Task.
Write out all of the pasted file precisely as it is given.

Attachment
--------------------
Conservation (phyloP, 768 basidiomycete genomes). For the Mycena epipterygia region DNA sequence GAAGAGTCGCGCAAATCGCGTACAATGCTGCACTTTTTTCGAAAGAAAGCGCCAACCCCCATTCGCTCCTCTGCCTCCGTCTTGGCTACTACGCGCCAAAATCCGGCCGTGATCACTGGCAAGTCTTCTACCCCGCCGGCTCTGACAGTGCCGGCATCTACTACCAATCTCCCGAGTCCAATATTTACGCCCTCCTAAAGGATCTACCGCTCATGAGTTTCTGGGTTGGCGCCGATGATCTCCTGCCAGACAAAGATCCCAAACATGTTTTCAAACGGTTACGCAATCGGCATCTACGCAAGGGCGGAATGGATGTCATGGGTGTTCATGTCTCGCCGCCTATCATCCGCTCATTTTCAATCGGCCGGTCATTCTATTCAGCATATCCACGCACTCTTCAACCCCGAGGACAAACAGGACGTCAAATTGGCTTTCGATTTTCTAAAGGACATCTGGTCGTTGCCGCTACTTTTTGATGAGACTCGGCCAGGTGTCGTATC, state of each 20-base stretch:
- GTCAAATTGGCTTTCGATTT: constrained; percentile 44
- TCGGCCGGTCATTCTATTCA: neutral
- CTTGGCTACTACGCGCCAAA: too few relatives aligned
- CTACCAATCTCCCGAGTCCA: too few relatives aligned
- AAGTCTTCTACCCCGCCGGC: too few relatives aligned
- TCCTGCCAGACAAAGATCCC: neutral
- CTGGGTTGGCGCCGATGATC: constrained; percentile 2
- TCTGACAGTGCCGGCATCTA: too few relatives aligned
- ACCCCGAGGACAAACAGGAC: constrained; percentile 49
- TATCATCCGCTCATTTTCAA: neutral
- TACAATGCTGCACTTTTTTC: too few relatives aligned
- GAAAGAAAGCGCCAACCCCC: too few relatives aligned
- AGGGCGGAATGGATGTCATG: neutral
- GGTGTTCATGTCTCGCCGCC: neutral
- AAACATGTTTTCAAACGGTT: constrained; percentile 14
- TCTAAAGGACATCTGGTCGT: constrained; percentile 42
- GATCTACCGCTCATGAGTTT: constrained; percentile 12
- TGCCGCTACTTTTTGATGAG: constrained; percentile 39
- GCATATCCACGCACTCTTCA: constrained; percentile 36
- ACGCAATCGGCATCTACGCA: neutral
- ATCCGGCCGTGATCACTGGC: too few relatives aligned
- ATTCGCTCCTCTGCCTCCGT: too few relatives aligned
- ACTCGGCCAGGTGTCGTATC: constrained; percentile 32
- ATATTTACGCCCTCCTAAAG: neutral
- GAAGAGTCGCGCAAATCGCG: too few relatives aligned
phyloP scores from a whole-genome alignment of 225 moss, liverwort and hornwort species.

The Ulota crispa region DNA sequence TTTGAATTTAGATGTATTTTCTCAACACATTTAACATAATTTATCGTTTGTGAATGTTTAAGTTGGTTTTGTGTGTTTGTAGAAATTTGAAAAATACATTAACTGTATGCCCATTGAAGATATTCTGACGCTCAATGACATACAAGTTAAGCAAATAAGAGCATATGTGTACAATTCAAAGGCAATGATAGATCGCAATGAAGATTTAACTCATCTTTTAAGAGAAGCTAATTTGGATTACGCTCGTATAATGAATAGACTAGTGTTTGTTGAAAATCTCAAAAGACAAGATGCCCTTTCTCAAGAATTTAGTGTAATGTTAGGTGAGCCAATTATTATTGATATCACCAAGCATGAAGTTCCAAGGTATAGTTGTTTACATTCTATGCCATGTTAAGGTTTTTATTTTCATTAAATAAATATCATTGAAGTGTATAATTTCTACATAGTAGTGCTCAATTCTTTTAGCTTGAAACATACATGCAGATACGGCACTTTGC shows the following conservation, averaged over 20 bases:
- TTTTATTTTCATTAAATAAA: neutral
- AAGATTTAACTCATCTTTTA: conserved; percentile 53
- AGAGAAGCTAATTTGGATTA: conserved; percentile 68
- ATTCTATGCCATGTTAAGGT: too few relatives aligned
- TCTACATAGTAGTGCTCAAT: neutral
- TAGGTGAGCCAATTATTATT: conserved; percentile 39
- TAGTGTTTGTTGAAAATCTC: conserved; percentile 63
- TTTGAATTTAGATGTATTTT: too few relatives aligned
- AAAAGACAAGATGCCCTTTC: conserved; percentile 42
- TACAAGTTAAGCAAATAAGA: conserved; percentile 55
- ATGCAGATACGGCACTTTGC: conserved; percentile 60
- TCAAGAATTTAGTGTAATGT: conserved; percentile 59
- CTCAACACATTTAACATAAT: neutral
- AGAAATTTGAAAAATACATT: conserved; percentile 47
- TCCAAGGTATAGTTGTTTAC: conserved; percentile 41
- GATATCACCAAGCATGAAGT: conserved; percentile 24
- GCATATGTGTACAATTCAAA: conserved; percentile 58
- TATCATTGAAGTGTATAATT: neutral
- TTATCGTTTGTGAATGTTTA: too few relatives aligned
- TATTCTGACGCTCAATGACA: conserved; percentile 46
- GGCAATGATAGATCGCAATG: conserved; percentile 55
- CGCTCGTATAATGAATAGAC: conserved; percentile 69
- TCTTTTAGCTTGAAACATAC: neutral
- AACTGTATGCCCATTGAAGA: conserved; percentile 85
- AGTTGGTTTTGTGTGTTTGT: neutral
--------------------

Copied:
Conservation (phyloP, 768 basidiomycete genomes). For the Mycena epipterygia region DNA sequence GAAGAGTCGCGCAAATCGCGTACAATGCTGCACTTTTTTCGAAAGAAAGCGCCAACCCCCATTCGCTCCTCTGCCTCCGTCTTGGCTACTACGCGCCAAAATCCGGCCGTGATCACTGGCAAGTCTTCTACCCCGCCGGCTCTGACAGTGCCGGCATCTACTACCAATCTCCCGAGTCCAATATTTACGCCCTCCTAAAGGATCTACCGCTCATGAGTTTCTGGGTTGGCGCCGATGATCTCCTGCCAGACAAAGATCCCAAACATGTTTTCAAACGGTTACGCAATCGGCATCTACGCAAGGGCGGAATGGATGTCATGGGTGTTCATGTCTCGCCGCCTATCATCCGCTCATTTTCAATCGGCCGGTCATTCTATTCAGCATATCCACGCACTCTTCAACCCCGAGGACAAACAGGACGTCAAATTGGCTTTCGATTTTCTAAAGGACATCTGGTCGTTGCCGCTACTTTTTGATGAGACTCGGCCAGGTGTCGTATC, state of each 20-base stretch:
- GTCAAATTGGCTTTCGATTT: constrained; percentile 44
- TCGGCCGGTCATTCTATTCA: neutral
- CTTGGCTACTACGCGCCAAA: too few relatives aligned
- CTACCAATCTCCCGAGTCCA: too few relatives aligned
- AAGTCTTCTACCCCGCCGGC: too few relatives aligned
- TCCTGCCAGACAAAGATCCC: neutral
- CTGGGTTGGCGCCGATGATC: constrained; percentile 2
- TCTGACAGTGCCGGCATCTA: too few relatives aligned
- ACCCCGAGGACAAACAGGAC: constrained; percentile 49
- TATCATCCGCTCATTTTCAA: neutral
- TACAATGCTGCACTTTTTTC: too few relatives aligned
- GAAAGAAAGCGCCAACCCCC: too few relatives aligned
- AGGGCGGAATGGATGTCATG: neutral
- GGTGTTCATGTCTCGCCGCC: neutral
- AAACATGTTTTCAAACGGTT: constrained; percentile 14
- TCTAAAGGACATCTGGTCGT: constrained; percentile 42
- GATCTACCGCTCATGAGTTT: constrained; percentile 12
- TGCCGCTACTTTTTGATGAG: constrained; percentile 39
- GCATATCCACGCACTCTTCA: constrained; percentile 36
- ACGCAATCGGCATCTACGCA: neutral
- ATCCGGCCGTGATCACTGGC: too few relatives aligned
- ATTCGCTCCTCTGCCTCCGT: too few relatives aligned
- ACTCGGCCAGGTGTCGTATC: constrained; percentile 32
- ATATTTACGCCCTCCTAAAG: neutral
- GAAGAGTCGCGCAAATCGCG: too few relatives aligned
phyloP scores from a whole-genome alignment of 225 moss, liverwort and hornwort species.

The Ulota crispa region DNA sequence TTTGAATTTAGATGTATTTTCTCAACACATTTAACATAATTTATCGTTTGTGAATGTTTAAGTTGGTTTTGTGTGTTTGTAGAAATTTGAAAAATACATTAACTGTATGCCCATTGAAGATATTCTGACGCTCAATGACATACAAGTTAAGCAAATAAGAGCATATGTGTACAATTCAAAGGCAATGATAGATCGCAATGAAGATTTAACTCATCTTTTAAGAGAAGCTAATTTGGATTACGCTCGTATAATGAATAGACTAGTGTTTGTTGAAAATCTCAAAAGACAAGATGCCCTTTCTCAAGAATTTAGTGTAATGTTAGGTGAGCCAATTATTATTGATATCACCAAGCATGAAGTTCCAAGGTATAGTTGTTTACATTCTATGCCATGTTAAGGTTTTTATTTTCATTAAATAAATATCATTGAAGTGTATAATTTCTACATAGTAGTGCTCAATTCTTTTAGCTTGAAACATACATGCAGATACGGCACTTTGC shows the following conservation, averaged over 20 bases:
- TTTTATTTTCATTAAATAAA: neutral
- AAGATTTAACTCATCTTTTA: conserved; percentile 53
- AGAGAAGCTAATTTGGATTA: conserved; percentile 68
- ATTCTATGCCATGTTAAGGT: too few relatives aligned
- TCTACATAGTAGTGCTCAAT: neutral
- TAGGTGAGCCAATTATTATT: conserved; percentile 39
- TAGTGTTTGTTGAAAATCTC: conserved; percentile 63
- TTTGAATTTAGATGTATTTT: too few relatives aligned
- AAAAGACAAGATGCCCTTTC: conserved; percentile 42
- TACAAGTTAAGCAAATAAGA: conserved; percentile 55
- ATGCAGATACGGCACTTTGC: conserved; percentile 60
- TCAAGAATTTAGTGTAATGT: conserved; percentile 59
- CTCAACACATTTAACATAAT: neutral
- AGAAATTTGAAAAATACATT: conserved; percentile 47
- TCCAAGGTATAGTTGTTTAC: conserved; percentile 41
- GATATCACCAAGCATGAAGT: conserved; percentile 24
- GCATATGTGTACAATTCAAA: conserved; percentile 58
- TATCATTGAAGTGTATAATT: neutral
- TTATCGTTTGTGAATGTTTA: too few relatives aligned
- TATTCTGACGCTCAATGACA: conserved; percentile 46
- GGCAATGATAGATCGCAATG: conserved; percentile 55
- CGCTCGTATAATGAATAGAC: conserved; percentile 69
- TCTTTTAGCTTGAAACATAC: neutral
- AACTGTATGCCCATTGAAGA: conserved; percentile 85
- AGTTGGTTTTGTGTGTTTGT: neutral